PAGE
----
You can immediately tell the mid-bass is more pronounced and less neutral than the 560S’, even though technically there is more sub-bass roll-off in the 58X.
After going back and forth for quite a while, I think I prefer the 560S. It’s cleaner and more accurate sounding than the 58X to my ears.
This has a little to do with the mid-bass, but to me, the 560S is a tonally more accurate headphone with slightly better resolution.
There’s something about the 58X that sounds strangely artificial, but it’s not completely obvious when you’re not going back and forth between headphones.
It’s only when you put the 560S up to the 58X that it becomes apparent.
Maddie Jay’s “CR78” is a prime example of a song that almost sounds overly holographic and in your face on the 58X. Vocals feel more present, but in a way that feels slightly forced and unnatural.
The bass thumps on both, but on the 560S it feels a little more controlled. The 58X is fun, but it’s starting to veer towards sloppy.
“I MADE ‘EM EXTRA SLOPPY FOR YA!!”
HD560S vs. HD600
The difference here is rather obvious. The 560S’ treble is noticeably brighter than the HD600’s.
This again goes back to the fact that on its own, the treble on the 560S only seems bright when you put it up against another, darker headphone like the HD600. On the surface, this may seem obvious, but you’d be surprised at just how much it comes out when swapping back and forth.
This is in large part why I’ve always liked comparing headphones even when doing single reviews. It really helps to clarify sound signatures and sort out what’s what.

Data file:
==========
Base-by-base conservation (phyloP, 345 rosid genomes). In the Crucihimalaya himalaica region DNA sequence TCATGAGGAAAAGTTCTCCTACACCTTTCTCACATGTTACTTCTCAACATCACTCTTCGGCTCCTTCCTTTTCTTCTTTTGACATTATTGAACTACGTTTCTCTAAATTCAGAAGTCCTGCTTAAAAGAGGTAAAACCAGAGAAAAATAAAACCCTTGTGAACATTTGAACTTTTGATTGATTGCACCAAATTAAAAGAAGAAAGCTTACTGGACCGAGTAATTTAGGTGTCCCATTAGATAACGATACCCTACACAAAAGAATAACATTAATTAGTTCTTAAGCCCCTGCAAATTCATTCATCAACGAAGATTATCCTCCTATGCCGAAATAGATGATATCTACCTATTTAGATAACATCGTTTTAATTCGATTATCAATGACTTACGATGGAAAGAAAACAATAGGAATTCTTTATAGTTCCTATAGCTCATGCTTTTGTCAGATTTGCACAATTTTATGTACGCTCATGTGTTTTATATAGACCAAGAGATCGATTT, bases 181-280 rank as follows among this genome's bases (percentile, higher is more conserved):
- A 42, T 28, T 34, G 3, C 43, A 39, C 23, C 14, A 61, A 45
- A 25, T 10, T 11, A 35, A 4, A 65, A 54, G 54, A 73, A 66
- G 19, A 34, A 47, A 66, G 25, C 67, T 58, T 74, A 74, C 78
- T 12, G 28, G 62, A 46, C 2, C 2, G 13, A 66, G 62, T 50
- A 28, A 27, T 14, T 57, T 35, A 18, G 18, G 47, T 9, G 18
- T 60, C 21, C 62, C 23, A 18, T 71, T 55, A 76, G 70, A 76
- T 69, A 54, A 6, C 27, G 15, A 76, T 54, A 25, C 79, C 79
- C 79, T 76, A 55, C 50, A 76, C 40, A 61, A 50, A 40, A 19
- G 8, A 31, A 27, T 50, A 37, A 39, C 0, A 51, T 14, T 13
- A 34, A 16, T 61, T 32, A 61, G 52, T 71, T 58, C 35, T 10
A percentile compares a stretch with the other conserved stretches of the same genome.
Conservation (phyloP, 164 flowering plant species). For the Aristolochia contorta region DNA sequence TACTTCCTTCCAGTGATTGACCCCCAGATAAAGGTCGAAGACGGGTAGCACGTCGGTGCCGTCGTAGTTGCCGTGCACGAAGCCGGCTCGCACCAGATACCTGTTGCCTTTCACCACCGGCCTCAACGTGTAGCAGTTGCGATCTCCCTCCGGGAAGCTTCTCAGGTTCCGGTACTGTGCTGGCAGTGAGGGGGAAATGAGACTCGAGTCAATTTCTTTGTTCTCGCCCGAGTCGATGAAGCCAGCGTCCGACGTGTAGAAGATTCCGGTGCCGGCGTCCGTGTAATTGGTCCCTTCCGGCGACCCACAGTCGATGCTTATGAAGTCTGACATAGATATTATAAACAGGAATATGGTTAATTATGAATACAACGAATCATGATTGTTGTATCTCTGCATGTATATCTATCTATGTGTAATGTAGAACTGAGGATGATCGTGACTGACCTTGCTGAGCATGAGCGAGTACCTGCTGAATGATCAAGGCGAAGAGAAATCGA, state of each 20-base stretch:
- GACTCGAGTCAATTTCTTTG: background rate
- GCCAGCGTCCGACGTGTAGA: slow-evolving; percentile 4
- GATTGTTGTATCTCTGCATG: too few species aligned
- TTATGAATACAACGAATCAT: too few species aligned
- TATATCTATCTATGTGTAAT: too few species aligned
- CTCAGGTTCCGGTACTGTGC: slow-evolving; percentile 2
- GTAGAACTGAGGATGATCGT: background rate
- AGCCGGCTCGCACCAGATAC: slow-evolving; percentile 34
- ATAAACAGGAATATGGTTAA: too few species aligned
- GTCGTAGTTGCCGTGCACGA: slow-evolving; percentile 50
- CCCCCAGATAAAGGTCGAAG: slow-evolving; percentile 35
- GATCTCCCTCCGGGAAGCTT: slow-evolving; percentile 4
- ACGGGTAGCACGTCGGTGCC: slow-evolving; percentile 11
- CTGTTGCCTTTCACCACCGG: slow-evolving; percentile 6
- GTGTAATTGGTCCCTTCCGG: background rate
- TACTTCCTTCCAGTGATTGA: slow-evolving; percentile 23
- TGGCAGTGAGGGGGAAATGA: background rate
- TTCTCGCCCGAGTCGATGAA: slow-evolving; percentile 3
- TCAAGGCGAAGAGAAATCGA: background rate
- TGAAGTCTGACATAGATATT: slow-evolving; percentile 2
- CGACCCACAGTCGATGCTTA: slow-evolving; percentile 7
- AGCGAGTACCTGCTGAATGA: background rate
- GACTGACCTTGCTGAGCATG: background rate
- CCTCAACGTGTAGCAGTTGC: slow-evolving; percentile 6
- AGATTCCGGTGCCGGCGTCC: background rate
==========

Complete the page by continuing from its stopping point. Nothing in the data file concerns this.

In The 1975’s “Be My Mistake” the distinction is apparent.
The 560S is more intimate and livelier sounding than the darker homie HD600.
Do keep in mind that my HD600’s pads are fairly worn, but you’ll still notice the mid-range is very similar on both. There’s plenty of vocal presence and forwardness in each. In fact, even the snobbiest of audiophiles would be hard-pressed to find huge differences in the mids here.
These are Senny mids through and through.
The other difference you’ll notice is a sense of air missing in the HD600 that’s there in spades with the 560S.
In fact, the more I listen to the 560S and compare it to other headphones, the more I realize just how good it actually is. Worn pads or not, the HD600 doesn’t sound nearly as good to me, which is fairly surprising.
One of my favorite test tracks for bass of late is No Rome & 1975’s “The Narcissist” because it rolls and thumps incredibly well. In other words, it’s mixed properly. If that groove doesn’t make you want to get up and dance, you have no soul.
But Gingers do.
“GINGERS HAVE SOULS!!!”
Had to throwback Thursday that one.
The 560S renders The Narcissist with a bit more punch, but it’s not overdone like your mom’s meatloaf.
It really warmed my non-ginger soul.
The bass is still there and sounds great with the HD600, but it’s a bit more subdued. What I like about the 600’s rendition is that it’s just a hair more resolving. While you feel it more with the 560S, you hear individual notes better with the HD600.
This is something that I’ve talked about before with the 9500’s bass, and something that doesn’t make much sense to our natural intellect.
“But Stu,” you ask. “If there’s more sub-bass on the HD560S, wouldn’t that mean I can hear those notes better?”
I’d say no, not necessarily. I’d argue that keeping the sub-bass a bit more rolled off allows it to breathe and express itself a little better, and this is certainly apparent when swapping back and forth between these 2.
The question is,
Will you enjoy that rise and subtle bass shelf that the 560S provides?
That entirely depends on taste.
David, in a rather hilarious email, put it like this:
“Sometimes in a person’s life, there is a moment, when they doubt everything they thought about themselves. Comparing the 560s and the 702 is that moment.
I now know I have been living a lie.
I have lied to myself, my friends, my loved ones.
I thought I wanted neutral, I thought I wanted balance, I thought I wanted soundstage. I looked into the mirror and I did not see who I thought I was.